It’s a difficult and exciting topic at the same time. Millions of unique SQL queries hit database every hour, leaving the engine to do the best to fairly allocate resources to provide consistent performance to every client and also providing MVCC, row-level locking, full ACID compliance. This is difficult in a multi-tenant environment, sometimes a single SQL query can drag performance down for entire database instance. When database performance is far from what we expect, we don’t often have the data to see why. Would it be useful to have contextual logs, detect slow SQL query, deep dive into relevant Process List’s snapshot and connect it to APM in order to find a performance issue?

In order to answer this question we are going use Datadog Logs to store snapshots of database’s meta data Process List to be able to filter slow SQL queries and see exactly what database engine was doing during the query, investigate each individual connection/thread, its states at a given time, analyse how many rows were scanned and examine how much time it spent sending data back. It’s very important to instrument SQL query with trace_id in SQL Comment as shown here:

Important to mention that research is based on test dummy data which has nothing to any kind of real production data. I use my own test application, run the benchmark and collect the stats from the local development environment fully independent and isolated from other environments.

Query Syntax

Datadog Logs UI is SQL query language driven. To learn the query language you can use this resource. Let’s briefly touch relevant query syntax to database performance. A search query may contain a combination of key:value pairs including every facet or even negative condition, for example:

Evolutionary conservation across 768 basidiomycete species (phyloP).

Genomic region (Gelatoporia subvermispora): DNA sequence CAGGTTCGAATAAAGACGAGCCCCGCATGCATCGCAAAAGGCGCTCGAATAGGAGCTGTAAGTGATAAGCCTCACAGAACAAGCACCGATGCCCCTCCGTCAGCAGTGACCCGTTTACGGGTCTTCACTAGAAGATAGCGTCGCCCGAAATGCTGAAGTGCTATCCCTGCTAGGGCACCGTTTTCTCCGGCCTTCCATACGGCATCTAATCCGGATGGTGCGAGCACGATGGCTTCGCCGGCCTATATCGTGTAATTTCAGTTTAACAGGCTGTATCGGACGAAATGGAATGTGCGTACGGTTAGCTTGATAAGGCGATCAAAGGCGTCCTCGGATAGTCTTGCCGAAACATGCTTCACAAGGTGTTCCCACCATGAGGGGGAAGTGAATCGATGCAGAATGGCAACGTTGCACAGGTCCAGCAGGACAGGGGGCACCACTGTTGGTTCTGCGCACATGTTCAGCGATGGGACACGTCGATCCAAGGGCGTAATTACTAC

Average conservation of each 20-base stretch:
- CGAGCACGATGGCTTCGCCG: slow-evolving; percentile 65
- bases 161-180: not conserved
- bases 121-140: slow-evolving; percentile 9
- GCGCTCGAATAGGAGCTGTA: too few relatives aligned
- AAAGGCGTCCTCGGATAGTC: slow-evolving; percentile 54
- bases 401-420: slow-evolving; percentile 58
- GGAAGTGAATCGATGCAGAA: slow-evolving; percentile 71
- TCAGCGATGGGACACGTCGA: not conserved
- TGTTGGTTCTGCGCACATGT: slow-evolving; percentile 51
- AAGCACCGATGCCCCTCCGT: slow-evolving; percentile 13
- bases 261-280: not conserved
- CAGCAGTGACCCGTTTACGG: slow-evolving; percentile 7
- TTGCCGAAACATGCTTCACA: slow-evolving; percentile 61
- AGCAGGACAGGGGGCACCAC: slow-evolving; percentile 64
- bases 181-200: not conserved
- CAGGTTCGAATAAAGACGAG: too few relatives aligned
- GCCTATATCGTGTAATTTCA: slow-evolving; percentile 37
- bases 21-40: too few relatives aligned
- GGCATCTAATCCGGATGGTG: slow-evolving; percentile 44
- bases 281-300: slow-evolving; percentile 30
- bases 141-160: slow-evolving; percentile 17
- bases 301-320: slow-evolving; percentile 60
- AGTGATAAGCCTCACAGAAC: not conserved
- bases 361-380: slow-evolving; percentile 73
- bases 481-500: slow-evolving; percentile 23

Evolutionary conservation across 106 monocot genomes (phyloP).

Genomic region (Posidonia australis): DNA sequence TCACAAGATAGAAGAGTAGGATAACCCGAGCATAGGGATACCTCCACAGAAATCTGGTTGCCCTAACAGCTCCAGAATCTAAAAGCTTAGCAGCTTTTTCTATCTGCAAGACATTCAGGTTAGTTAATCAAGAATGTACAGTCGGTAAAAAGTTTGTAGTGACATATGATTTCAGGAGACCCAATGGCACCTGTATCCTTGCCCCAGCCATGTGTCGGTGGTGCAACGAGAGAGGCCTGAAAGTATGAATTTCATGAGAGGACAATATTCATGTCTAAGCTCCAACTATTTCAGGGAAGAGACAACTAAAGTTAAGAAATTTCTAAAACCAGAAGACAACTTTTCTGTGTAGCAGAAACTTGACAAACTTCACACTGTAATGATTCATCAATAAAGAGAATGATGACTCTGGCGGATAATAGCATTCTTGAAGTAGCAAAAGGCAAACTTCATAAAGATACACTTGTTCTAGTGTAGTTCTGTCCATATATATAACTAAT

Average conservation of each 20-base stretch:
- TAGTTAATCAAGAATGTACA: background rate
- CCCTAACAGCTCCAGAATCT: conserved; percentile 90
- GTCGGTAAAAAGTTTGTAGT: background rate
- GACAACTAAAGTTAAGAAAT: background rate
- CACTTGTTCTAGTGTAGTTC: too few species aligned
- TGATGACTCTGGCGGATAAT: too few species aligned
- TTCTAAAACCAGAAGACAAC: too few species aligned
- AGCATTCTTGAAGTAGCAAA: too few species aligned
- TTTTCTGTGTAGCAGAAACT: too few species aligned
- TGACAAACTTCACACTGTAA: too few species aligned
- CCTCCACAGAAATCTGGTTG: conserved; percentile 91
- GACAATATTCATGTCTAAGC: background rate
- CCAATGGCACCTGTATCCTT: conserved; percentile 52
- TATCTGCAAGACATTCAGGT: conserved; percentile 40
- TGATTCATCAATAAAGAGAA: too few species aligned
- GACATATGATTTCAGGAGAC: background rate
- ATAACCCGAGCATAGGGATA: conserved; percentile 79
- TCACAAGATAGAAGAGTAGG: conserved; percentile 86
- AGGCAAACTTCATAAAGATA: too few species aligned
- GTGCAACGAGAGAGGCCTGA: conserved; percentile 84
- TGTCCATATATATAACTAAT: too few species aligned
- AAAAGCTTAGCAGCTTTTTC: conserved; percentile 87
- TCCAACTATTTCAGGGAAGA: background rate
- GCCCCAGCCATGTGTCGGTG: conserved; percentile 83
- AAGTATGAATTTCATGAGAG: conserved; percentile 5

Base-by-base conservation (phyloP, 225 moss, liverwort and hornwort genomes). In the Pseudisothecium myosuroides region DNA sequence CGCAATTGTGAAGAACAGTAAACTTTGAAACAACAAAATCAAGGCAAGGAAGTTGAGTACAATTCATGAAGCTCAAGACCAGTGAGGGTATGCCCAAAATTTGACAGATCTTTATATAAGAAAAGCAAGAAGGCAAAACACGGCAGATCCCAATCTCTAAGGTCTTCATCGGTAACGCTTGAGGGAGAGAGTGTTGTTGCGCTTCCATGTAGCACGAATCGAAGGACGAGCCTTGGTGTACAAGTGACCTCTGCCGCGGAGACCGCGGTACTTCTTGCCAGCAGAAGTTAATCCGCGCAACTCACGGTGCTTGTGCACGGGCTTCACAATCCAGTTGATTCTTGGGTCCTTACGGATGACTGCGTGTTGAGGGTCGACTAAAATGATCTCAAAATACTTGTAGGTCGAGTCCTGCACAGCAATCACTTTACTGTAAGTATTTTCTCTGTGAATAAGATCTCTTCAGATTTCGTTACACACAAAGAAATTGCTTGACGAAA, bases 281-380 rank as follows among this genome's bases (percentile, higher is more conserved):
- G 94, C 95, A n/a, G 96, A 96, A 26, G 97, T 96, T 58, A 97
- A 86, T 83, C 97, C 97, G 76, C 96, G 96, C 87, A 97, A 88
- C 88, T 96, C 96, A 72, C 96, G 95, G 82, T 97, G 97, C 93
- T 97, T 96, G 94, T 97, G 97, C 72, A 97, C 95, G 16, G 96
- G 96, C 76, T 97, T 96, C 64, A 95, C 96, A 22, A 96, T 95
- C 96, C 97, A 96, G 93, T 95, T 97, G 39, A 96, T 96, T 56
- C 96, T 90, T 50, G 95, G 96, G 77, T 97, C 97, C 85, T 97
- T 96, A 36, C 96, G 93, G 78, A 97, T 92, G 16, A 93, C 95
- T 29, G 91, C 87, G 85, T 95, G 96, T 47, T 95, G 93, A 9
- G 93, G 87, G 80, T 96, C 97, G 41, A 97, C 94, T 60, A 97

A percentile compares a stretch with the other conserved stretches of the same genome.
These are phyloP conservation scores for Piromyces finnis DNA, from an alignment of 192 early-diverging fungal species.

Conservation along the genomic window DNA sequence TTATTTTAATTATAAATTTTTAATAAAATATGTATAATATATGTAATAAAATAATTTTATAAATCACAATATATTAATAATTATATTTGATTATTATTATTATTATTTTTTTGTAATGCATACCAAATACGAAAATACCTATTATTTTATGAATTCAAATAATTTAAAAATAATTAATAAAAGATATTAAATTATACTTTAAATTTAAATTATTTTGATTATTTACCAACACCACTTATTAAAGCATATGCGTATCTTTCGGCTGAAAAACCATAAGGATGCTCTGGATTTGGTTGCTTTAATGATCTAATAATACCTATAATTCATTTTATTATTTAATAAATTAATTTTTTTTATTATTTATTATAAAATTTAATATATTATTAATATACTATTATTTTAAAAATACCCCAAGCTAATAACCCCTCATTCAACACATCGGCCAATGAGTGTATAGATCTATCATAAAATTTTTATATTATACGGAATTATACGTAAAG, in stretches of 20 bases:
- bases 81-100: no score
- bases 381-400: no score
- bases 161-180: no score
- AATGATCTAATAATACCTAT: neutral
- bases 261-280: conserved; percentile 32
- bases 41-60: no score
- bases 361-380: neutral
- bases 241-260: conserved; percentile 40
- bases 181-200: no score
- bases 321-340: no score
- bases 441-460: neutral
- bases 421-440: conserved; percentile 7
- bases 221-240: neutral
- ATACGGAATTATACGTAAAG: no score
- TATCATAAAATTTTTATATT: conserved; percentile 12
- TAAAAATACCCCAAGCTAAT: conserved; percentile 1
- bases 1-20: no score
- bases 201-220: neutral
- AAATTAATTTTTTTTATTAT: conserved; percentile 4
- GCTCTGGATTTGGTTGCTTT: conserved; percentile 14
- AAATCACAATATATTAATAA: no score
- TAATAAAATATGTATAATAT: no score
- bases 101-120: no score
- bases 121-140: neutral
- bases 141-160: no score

env:test service:(mysql OR backend)
service:mysql @duration:>5s @sql.query:SELECT*
service:mysql @sql.query:(*ORDER* OR -*JOIN*)

It can be extremely helpful to select a set of services to pinpoint each layer by trace id. This id is a part of many independent application layers, trace_id connection brings them together in Datadog UI:

To make Process List be available to Datadog Logs UI, we will use the following script:

MySQL sys Schema

According to MySQL 5.7 documentation

MySQL 5.7.7 and higher includes the sys Schema, a set of objects that helps DBAs and developers interpret data collected by the Performance Schema. sys schema objects can be used for typical tuning and diagnosis use cases. Objects in this schema that summarize Performance Schema data into more easily understandable form.

Now that we have the trace data associated to the log events, let’s investigate an individual slow SQL query:

We get the data from database internal data structure table sys.processlist, this is how database tracks slow running SQL queries (slow query log is different). A SQL query’s state changes over time and when we need to get total duration and rows then final is the one to look at. Database engine isn’t trivial, we can’t accurately get rows scanned and rows examined until the query is complete and connection switched to another state, see details:

Rows examined column is not updated for each examined row so it does not necessarily show an up-to-date value while the statement is executing. It only shows a correct value after the statement has completed.).

New “Traces” functionality is a next generation observability tool, it brings contextual information for high volume service, connect it to an individual request in order to analyse it and ease performance troubleshooting. With Process List being available in Datadog Logs we can pinpoint slow SQL queries and find the reasons behind it!

What next?

Let’s investigate another very important database internal structure Statement Analysis provided by the sys Schema:

You learnt:

  • How to push MySQL sys Schema to Datadog Logs
  • How to link App Analytics to Datadog Logs
  • How to use Logs to troubleshoot database performance issues

Zendesk Engineering

Engineering @ Zendesk